It is not within the compass of human resources to amend the designs of God, and every substitute which man has framed for the Catholic Church has only let loose the torrent of maledictions against which that Church was founded as the sole impregnable bulwark,—hate, discord, heresy, and self-will. These are the fruits of schism, with which charity, truth, and unity cannot coexist. In the church of the Holy Trinity at Wilna, this doctrine was delivered with so much power, and especially the declaration of S. Jerome, "whoever is outside the Roman Church prof amis est," that while many schismatics were converted, others requested that what had been said might be reduced to writing, that so they might ponder it at their leisure. To meet this demand S. Josaphat composed in 1617, and published, the work entitled "Defense of the Unity of the Church, in which it is demonstrated that the Greek ought to be united to the Latin Church." To this book the schismatics did not so much as attempt to make any reply, since to do so was impossible without denying the traditions of the Eastern Church.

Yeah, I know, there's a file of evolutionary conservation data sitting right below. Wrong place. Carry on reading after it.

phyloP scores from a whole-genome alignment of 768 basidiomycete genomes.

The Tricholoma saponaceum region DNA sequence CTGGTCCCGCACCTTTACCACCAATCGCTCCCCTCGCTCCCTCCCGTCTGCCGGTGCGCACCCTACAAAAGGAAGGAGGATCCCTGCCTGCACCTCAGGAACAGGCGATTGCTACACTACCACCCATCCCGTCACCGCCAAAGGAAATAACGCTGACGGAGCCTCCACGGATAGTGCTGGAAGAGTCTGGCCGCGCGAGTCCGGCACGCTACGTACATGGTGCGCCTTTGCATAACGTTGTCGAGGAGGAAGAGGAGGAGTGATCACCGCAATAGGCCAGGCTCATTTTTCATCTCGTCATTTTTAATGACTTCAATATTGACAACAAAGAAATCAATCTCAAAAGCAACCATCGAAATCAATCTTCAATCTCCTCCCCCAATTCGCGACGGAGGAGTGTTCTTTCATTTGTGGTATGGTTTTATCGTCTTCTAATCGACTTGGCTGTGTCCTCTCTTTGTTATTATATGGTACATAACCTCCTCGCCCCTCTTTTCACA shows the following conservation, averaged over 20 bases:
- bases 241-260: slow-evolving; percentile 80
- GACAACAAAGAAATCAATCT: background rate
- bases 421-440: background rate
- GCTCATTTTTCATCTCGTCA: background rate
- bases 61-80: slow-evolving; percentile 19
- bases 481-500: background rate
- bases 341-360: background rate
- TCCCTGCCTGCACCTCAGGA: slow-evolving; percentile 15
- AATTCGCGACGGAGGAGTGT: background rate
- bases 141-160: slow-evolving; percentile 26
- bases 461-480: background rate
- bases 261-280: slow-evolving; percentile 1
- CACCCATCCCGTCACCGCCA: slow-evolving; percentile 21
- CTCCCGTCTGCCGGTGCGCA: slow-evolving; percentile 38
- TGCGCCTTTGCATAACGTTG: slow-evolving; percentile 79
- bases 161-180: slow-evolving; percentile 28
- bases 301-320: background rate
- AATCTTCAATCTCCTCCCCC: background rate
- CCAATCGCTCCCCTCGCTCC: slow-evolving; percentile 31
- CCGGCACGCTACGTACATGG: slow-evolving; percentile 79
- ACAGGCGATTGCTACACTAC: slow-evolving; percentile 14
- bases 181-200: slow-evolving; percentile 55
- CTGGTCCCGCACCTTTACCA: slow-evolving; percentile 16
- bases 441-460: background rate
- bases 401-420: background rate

On the 12th of November, 1617, amid the indescribable joy of the Ruthenian Catholics, Josaphat was consecrated Archbishop of Polock. His most dangerous adversary Smotrycki had been raised to the same nominal rank by Theophanes, the schismatical patriarch of Jerusalem, who had paid a visit to Muscovy, in order to collect money from the fanatical barbarians of the region and their savage neighbours the Cossacks of the Ukraine. Enriched beyond his expectation by their gifts, he concerted with Smotrycki, whose capacity was not unknown to him, a project for combating the Ruthenian Union, by instruments and measures which only such men could employ. Pillage, intrigue, and assassination were the arms which they used. Josaphat, who had accepted his new dignity with profound regret, and only in obedience to an authority which his convictions forbade him to resist, said of his rival: "If Maximus Smotrycki is willing to be converted, I will immediately resign my place to him, for he at least possesses the learning necessary for a bishop." Probably he knew that Smotrycki, in whom the voice of conscience was not wholly dumb, had secret misgivings, and was only detained in schism by pride and ambition. He had already, convinced by the arguments which refuted that work, published a retraction of the heresies contained in his "Lamentation," but he addressed it privately to the schismatical monks of Derman, by whom it was immediately burned. For years he was destined to vacillate between truth and error, between crime and remorse, and it was not till he had done an act which seemed to make his salvation impossible, that the martyr whom he had delivered to death obtained it for him. Disgusted with the ignorance and brutality of the uneducated and licentious clergy whose leader he was, he knew how to admire the wisdom and purity of a Josaphat and a Rutski, and their devout companions, but, incapable of embracing the truth to which he already aspired, he vainly tried to soothe the anguish of his soul by penances which might have brought peace to another, but not to him. He even instructed others, by a monstrous contradiction, in the Catholic faith which ho hesitated to profess himself. Relying only on the secular arm, and content to see his sect oppressed by the domination of the schismatical nobles, he was not insensible to the contrast between himself and S. Josaphat, who never ceased to resist the encroachments of the civil power by admonishing every petty Caesar, that " as the Ruthenian Church was united to the Holy See, it had the same right to liberty as the Latin Church." In every point, except the natural gifts of reason and perspicacity, the contrast between these two men, as between their respective followers, was as wide as that which exists between the precepts of the Creator and the passions of the creature. While Smotrycki, the champion of schism, was vainly solicited by Divine grace to an efficacious repentance, and tormented with doubts and fears, Josaphat, the apostle of unity, was daily advancing to greater heights of perfection, and honoured by marks of divine favour as stupendous as any recorded in the mystical annals of hagiology. Often he was« seen enveloped in a celestial light, and raised in the air in the moments of ecstasy which anticipated for him, as for so many saints, the future life of glory. His only ambition when elevated to the dignity of the Episcopate, was to redouble his austerities, and keep with more exactness than ever the Basilian Rule. Gennadius, who was his confessor, and kept the keys of the palace and the cathedral, relates that long before dawn the saint would enter his room, take the keys, and go forth in the dark to spend hours in prayer and terrible mortifications, and that out of humility he would himself ring the bells, which summoned the congregation to the Holy Sacrifice of the Mass, and the monks to the recitation of the Divine Office. The archdeacon Dorotheus surprised him one day, kneeling in the snow, naked to the waist, and scourging himself till the blood flowed from him in streams. "Ah! my father," cried Dorotheus, unable to restrain his emotion, "spare a life so useful to the Church." "Leave me,” was the calm reply, "and say nothing of what you have seen." Even the most obstinate schismatics spoke of him as "the Saint," and commonly said to one another; "If he belonged to us, we would drink the water with which he washes his feet."